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itsmce said:Thanks for the tips. This is what I ended up doing:
Chucks on a V-rack in a pan, indirect at 275-300 for 4 hours. Then I moved them off the rack and in the pan on top of a sliced red onion, a couple Hatch green chiles from the freezer, a couple carrots cut into pieces, and a couple teaspoons of diced garlic, in maybe 1/4 cup of Worcestershire sauce and 1 1/2 cups of water. Covered the pan tightly with HDAF, back in the Egg at 300 for another 4 hours. The probe read 208 when I brought it in and pulled it. Here's a picture before I pulled. Didn't get one after. I will do this again.
Autolyse - Autolyse is a fancy word that just means one simple thing. The flour and water should sit together for at least 20 minutes before kneading begins. It's a CRITICAL step. Some say that you should mix just the flour and water together, then after 20 minutes add the salt and yeast, then mix. Others say you can add all the ingredients at the beginning. I have found very little difference.
Pour all the ingredients into the mixer, except just use 75% of the flour for now. So all of the water, salt, Instant dry Yeast (if used) and 75% of the flour are put into the mixer. Everything should be room temperature or a bit cooler.
There is no need to dissolve the yeast in warm water or feed it sugar. 'Proofing' the yeast was probably required decades ago, but I've never had yeast that didn't activate. The yeast feeds on the flour so you don't need to put in sugar. The proofing step that you see in many recipes is really an old wives tale at this point.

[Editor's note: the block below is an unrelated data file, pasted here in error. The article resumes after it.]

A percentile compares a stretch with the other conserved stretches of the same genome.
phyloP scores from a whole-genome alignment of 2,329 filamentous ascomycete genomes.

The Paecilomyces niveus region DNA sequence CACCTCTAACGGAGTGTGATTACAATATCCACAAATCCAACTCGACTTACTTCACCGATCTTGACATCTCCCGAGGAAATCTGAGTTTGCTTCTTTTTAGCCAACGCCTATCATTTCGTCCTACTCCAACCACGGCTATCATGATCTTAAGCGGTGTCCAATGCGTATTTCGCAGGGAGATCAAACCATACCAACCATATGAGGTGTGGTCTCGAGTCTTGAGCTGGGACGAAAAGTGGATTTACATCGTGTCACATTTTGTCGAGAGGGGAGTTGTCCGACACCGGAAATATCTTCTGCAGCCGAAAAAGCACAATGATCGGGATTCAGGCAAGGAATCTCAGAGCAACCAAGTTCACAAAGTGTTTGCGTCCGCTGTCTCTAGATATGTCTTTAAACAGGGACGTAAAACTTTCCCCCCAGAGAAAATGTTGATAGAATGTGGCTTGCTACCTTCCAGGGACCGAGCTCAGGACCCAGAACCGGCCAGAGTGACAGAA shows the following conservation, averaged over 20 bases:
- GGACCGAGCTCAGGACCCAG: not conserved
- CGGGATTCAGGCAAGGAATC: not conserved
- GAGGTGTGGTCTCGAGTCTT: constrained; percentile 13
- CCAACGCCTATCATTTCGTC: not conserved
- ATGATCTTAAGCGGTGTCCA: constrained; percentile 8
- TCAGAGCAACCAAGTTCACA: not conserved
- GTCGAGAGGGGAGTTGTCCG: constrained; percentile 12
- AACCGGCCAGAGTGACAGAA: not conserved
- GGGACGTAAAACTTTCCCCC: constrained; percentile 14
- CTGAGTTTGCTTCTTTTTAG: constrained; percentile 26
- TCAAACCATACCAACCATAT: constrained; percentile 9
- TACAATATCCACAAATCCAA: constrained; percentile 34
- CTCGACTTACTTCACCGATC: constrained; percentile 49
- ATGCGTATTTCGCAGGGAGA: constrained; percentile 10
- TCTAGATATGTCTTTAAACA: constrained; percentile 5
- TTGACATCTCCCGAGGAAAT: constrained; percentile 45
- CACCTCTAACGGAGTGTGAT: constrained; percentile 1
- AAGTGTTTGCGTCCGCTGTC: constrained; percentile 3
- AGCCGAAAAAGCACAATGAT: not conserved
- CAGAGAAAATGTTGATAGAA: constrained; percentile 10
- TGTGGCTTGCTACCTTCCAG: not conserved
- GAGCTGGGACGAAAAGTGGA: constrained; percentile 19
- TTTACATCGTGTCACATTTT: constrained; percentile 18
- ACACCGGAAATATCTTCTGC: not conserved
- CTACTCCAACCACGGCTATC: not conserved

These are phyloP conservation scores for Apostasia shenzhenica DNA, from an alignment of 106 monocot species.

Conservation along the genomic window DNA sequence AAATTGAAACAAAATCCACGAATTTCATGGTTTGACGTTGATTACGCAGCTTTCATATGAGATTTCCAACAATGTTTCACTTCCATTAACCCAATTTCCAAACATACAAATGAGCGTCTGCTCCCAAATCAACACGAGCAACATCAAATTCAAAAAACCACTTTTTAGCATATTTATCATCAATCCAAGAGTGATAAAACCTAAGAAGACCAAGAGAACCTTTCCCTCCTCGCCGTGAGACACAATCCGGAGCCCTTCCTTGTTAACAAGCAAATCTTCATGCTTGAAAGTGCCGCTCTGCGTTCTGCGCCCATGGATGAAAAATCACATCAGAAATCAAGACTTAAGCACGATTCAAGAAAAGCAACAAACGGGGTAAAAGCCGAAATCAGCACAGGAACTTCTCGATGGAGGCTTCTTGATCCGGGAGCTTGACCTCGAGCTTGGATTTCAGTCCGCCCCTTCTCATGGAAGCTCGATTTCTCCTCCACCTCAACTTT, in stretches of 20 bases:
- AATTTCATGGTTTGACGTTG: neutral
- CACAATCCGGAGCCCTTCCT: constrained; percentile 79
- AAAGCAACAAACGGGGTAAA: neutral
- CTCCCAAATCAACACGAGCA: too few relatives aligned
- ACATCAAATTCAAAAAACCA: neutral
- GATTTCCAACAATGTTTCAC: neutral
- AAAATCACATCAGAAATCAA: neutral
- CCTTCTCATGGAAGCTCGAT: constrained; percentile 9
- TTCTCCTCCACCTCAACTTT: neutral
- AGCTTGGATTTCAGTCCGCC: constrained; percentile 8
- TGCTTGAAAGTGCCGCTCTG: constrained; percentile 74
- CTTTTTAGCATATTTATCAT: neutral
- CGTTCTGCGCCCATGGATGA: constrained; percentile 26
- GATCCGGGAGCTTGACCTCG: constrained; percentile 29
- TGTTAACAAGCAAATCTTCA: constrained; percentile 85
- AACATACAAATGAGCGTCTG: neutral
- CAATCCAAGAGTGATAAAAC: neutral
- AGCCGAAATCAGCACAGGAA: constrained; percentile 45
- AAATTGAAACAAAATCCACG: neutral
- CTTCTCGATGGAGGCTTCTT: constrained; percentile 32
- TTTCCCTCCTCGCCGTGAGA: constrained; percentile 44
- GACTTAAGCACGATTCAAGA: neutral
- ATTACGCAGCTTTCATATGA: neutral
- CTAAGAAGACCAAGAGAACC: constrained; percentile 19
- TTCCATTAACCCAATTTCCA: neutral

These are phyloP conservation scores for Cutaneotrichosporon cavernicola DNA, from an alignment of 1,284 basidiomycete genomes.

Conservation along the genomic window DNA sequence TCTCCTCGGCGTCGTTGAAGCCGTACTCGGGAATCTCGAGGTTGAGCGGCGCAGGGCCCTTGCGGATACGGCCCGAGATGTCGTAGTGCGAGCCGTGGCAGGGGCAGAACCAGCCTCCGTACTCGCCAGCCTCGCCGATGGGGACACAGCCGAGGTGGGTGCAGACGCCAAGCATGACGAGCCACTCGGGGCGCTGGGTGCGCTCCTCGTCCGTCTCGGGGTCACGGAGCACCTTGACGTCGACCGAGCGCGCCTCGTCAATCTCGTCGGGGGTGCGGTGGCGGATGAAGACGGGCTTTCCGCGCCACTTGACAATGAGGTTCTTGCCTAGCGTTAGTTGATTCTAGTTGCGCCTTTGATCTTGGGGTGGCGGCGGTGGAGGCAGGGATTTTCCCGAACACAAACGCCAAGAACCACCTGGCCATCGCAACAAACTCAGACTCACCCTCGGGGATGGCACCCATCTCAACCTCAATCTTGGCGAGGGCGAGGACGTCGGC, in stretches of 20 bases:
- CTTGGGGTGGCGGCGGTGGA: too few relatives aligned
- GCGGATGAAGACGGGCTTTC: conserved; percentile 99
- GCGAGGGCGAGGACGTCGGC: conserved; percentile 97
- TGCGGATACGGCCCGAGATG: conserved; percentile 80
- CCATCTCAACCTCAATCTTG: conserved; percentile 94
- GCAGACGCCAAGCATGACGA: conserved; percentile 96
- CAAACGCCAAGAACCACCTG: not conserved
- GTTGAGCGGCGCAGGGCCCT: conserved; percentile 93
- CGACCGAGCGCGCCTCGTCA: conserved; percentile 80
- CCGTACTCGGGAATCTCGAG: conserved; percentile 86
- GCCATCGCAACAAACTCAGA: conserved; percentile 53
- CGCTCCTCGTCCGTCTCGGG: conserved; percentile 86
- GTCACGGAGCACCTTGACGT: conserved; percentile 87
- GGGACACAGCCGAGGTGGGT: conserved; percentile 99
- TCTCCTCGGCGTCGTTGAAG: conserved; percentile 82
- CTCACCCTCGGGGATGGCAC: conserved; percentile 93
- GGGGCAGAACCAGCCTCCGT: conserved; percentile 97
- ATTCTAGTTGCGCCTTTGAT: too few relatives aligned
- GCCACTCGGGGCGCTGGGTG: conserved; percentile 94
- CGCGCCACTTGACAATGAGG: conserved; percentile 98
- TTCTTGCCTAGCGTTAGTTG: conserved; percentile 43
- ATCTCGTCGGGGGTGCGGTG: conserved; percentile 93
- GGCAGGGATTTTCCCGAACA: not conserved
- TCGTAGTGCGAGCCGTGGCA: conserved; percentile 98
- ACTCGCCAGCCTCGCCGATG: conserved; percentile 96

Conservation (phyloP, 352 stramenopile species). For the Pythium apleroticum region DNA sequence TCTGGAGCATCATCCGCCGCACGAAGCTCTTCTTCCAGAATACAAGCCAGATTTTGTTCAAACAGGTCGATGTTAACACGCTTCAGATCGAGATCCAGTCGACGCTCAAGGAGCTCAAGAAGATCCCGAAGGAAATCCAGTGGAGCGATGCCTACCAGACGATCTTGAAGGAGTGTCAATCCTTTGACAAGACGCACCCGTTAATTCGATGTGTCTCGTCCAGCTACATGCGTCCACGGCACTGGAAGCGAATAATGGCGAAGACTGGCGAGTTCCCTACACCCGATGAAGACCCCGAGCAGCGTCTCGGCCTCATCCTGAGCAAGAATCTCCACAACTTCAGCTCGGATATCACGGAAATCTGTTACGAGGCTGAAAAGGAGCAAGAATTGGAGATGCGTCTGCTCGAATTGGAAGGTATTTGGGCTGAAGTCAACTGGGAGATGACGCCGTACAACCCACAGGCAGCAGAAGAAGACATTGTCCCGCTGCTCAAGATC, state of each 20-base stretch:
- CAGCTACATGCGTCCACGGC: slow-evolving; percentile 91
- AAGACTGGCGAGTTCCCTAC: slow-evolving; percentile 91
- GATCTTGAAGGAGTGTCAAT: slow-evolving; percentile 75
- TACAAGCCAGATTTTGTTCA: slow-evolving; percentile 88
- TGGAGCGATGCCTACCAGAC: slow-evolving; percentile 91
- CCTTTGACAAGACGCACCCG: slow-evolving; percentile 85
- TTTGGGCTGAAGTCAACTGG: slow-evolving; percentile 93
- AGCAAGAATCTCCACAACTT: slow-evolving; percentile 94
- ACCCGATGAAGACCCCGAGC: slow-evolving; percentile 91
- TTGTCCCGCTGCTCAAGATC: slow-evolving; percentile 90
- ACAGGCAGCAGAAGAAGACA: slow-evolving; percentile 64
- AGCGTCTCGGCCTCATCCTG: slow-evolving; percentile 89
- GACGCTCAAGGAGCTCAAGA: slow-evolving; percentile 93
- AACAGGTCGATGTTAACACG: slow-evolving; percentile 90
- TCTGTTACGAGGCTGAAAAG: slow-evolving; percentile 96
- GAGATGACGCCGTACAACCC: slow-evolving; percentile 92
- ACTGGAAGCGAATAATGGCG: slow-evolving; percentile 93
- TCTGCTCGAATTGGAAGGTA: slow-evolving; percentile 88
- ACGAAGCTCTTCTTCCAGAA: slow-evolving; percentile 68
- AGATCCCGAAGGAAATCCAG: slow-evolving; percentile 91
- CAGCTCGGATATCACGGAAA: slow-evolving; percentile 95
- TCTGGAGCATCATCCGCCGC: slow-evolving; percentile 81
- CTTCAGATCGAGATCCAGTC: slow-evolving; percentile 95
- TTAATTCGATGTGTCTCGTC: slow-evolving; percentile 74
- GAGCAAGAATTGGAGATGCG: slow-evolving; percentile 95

Mix on lowest speed for 1-2 minutes or until completely blended. At this stage you should have a mix that is drier than a batter, but wetter than a dough. Closer to batter probably.
Cover and Let it rest for 20 minutes. One of the most important things I've found is that these rest periods have a huge impact on the final product. I've seen so much arguing online about the proper flour for making pizza. "You need super high protein flour to get the right structure for a pizza dough". People argue endlessly about brands and minor changes in flour blends, types of water, etc. A lot of this is myth and a big waste of time. The autolyse period is FAR more important to creating structured gluten development than is the starting protein percentage. Autolyse and knead properly and AP flour will produce a great pizza with a lot of structure. Do these steps poorly and bread or high gluten flour will not help you at ALL. This step reminds me of mixing pie dough. After you add the water to pie dough, it's crumbly. But after sitting for 20 minutes, it's a dough. The water takes time to soak in, and when it does it transforms the pie dough. It's really a similar thing here with pizza dough